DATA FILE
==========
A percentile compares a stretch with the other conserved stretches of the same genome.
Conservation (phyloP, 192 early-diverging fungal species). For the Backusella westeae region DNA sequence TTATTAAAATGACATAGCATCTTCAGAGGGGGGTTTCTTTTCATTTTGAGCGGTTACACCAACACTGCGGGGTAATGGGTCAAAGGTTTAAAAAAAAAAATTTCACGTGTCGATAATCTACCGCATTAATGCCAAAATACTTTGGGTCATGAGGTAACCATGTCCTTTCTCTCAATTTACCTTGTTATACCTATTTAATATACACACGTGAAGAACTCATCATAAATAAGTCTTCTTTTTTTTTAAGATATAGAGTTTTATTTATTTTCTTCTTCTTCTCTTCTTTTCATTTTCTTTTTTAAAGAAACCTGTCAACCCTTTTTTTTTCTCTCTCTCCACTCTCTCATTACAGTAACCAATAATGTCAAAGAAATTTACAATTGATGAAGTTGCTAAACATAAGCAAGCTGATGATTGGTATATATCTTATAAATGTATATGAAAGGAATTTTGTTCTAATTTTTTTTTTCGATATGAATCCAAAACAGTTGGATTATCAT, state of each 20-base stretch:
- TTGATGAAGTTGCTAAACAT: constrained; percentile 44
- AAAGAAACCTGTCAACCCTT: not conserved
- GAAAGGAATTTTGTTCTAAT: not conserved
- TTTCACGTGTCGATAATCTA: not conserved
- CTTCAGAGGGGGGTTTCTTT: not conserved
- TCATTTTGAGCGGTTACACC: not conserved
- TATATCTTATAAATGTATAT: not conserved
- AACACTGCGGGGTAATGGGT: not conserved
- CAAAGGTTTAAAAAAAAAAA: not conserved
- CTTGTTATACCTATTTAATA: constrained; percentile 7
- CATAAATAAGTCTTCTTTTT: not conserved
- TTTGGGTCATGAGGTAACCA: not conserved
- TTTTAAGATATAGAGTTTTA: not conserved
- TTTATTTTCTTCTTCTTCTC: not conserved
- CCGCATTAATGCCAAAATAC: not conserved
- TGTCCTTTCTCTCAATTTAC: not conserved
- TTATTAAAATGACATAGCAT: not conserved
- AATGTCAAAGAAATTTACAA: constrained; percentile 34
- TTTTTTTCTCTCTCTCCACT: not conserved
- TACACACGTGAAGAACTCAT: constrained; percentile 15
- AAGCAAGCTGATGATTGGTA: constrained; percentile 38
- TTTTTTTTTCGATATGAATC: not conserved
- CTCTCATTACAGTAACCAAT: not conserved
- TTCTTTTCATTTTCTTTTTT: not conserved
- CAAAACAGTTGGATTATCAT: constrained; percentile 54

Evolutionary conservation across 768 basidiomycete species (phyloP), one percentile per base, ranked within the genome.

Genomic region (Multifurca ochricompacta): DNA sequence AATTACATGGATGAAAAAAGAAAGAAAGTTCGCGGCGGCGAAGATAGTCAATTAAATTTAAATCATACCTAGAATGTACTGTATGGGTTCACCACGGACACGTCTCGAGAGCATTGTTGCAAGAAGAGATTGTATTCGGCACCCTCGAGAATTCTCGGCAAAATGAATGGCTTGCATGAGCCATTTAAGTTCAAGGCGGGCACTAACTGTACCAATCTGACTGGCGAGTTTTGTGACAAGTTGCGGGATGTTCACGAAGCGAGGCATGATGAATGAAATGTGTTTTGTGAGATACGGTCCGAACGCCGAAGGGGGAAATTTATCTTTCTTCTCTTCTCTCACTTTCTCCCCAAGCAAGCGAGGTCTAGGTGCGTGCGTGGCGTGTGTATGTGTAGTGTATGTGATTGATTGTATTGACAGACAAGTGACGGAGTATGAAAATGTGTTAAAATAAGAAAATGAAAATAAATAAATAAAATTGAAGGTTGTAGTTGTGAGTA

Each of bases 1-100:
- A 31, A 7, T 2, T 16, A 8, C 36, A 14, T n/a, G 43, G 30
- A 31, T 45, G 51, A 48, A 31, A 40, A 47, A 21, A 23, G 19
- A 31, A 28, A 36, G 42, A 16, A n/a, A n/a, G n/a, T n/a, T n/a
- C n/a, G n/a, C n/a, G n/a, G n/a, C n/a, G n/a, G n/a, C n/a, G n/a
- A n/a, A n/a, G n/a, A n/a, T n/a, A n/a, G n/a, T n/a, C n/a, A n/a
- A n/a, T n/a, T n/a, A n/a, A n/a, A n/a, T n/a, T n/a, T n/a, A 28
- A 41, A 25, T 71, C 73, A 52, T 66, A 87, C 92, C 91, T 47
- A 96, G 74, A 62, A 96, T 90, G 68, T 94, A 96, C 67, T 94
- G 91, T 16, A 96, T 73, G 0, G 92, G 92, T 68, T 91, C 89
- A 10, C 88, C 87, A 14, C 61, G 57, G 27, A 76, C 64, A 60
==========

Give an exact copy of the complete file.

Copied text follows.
A percentile compares a stretch with the other conserved stretches of the same genome.
Conservation (phyloP, 192 early-diverging fungal species). For the Backusella westeae region DNA sequence TTATTAAAATGACATAGCATCTTCAGAGGGGGGTTTCTTTTCATTTTGAGCGGTTACACCAACACTGCGGGGTAATGGGTCAAAGGTTTAAAAAAAAAAATTTCACGTGTCGATAATCTACCGCATTAATGCCAAAATACTTTGGGTCATGAGGTAACCATGTCCTTTCTCTCAATTTACCTTGTTATACCTATTTAATATACACACGTGAAGAACTCATCATAAATAAGTCTTCTTTTTTTTTAAGATATAGAGTTTTATTTATTTTCTTCTTCTTCTCTTCTTTTCATTTTCTTTTTTAAAGAAACCTGTCAACCCTTTTTTTTTCTCTCTCTCCACTCTCTCATTACAGTAACCAATAATGTCAAAGAAATTTACAATTGATGAAGTTGCTAAACATAAGCAAGCTGATGATTGGTATATATCTTATAAATGTATATGAAAGGAATTTTGTTCTAATTTTTTTTTTCGATATGAATCCAAAACAGTTGGATTATCAT, state of each 20-base stretch:
- TTGATGAAGTTGCTAAACAT: constrained; percentile 44
- AAAGAAACCTGTCAACCCTT: not conserved
- GAAAGGAATTTTGTTCTAAT: not conserved
- TTTCACGTGTCGATAATCTA: not conserved
- CTTCAGAGGGGGGTTTCTTT: not conserved
- TCATTTTGAGCGGTTACACC: not conserved
- TATATCTTATAAATGTATAT: not conserved
- AACACTGCGGGGTAATGGGT: not conserved
- CAAAGGTTTAAAAAAAAAAA: not conserved
- CTTGTTATACCTATTTAATA: constrained; percentile 7
- CATAAATAAGTCTTCTTTTT: not conserved
- TTTGGGTCATGAGGTAACCA: not conserved
- TTTTAAGATATAGAGTTTTA: not conserved
- TTTATTTTCTTCTTCTTCTC: not conserved
- CCGCATTAATGCCAAAATAC: not conserved
- TGTCCTTTCTCTCAATTTAC: not conserved
- TTATTAAAATGACATAGCAT: not conserved
- AATGTCAAAGAAATTTACAA: constrained; percentile 34
- TTTTTTTCTCTCTCTCCACT: not conserved
- TACACACGTGAAGAACTCAT: constrained; percentile 15
- AAGCAAGCTGATGATTGGTA: constrained; percentile 38
- TTTTTTTTTCGATATGAATC: not conserved
- CTCTCATTACAGTAACCAAT: not conserved
- TTCTTTTCATTTTCTTTTTT: not conserved
- CAAAACAGTTGGATTATCAT: constrained; percentile 54

Evolutionary conservation across 768 basidiomycete species (phyloP), one percentile per base, ranked within the genome.

Genomic region (Multifurca ochricompacta): DNA sequence AATTACATGGATGAAAAAAGAAAGAAAGTTCGCGGCGGCGAAGATAGTCAATTAAATTTAAATCATACCTAGAATGTACTGTATGGGTTCACCACGGACACGTCTCGAGAGCATTGTTGCAAGAAGAGATTGTATTCGGCACCCTCGAGAATTCTCGGCAAAATGAATGGCTTGCATGAGCCATTTAAGTTCAAGGCGGGCACTAACTGTACCAATCTGACTGGCGAGTTTTGTGACAAGTTGCGGGATGTTCACGAAGCGAGGCATGATGAATGAAATGTGTTTTGTGAGATACGGTCCGAACGCCGAAGGGGGAAATTTATCTTTCTTCTCTTCTCTCACTTTCTCCCCAAGCAAGCGAGGTCTAGGTGCGTGCGTGGCGTGTGTATGTGTAGTGTATGTGATTGATTGTATTGACAGACAAGTGACGGAGTATGAAAATGTGTTAAAATAAGAAAATGAAAATAAATAAATAAAATTGAAGGTTGTAGTTGTGAGTA

Each of bases 1-100:
- A 31, A 7, T 2, T 16, A 8, C 36, A 14, T n/a, G 43, G 30
- A 31, T 45, G 51, A 48, A 31, A 40, A 47, A 21, A 23, G 19
- A 31, A 28, A 36, G 42, A 16, A n/a, A n/a, G n/a, T n/a, T n/a
- C n/a, G n/a, C n/a, G n/a, G n/a, C n/a, G n/a, G n/a, C n/a, G n/a
- A n/a, A n/a, G n/a, A n/a, T n/a, A n/a, G n/a, T n/a, C n/a, A n/a
- A n/a, T n/a, T n/a, A n/a, A n/a, A n/a, T n/a, T n/a, T n/a, A 28
- A 41, A 25, T 71, C 73, A 52, T 66, A 87, C 92, C 91, T 47
- A 96, G 74, A 62, A 96, T 90, G 68, T 94, A 96, C 67, T 94
- G 91, T 16, A 96, T 73, G 0, G 92, G 92, T 68, T 91, C 89
- A 10, C 88, C 87, A 14, C 61, G 57, G 27, A 76, C 64, A 60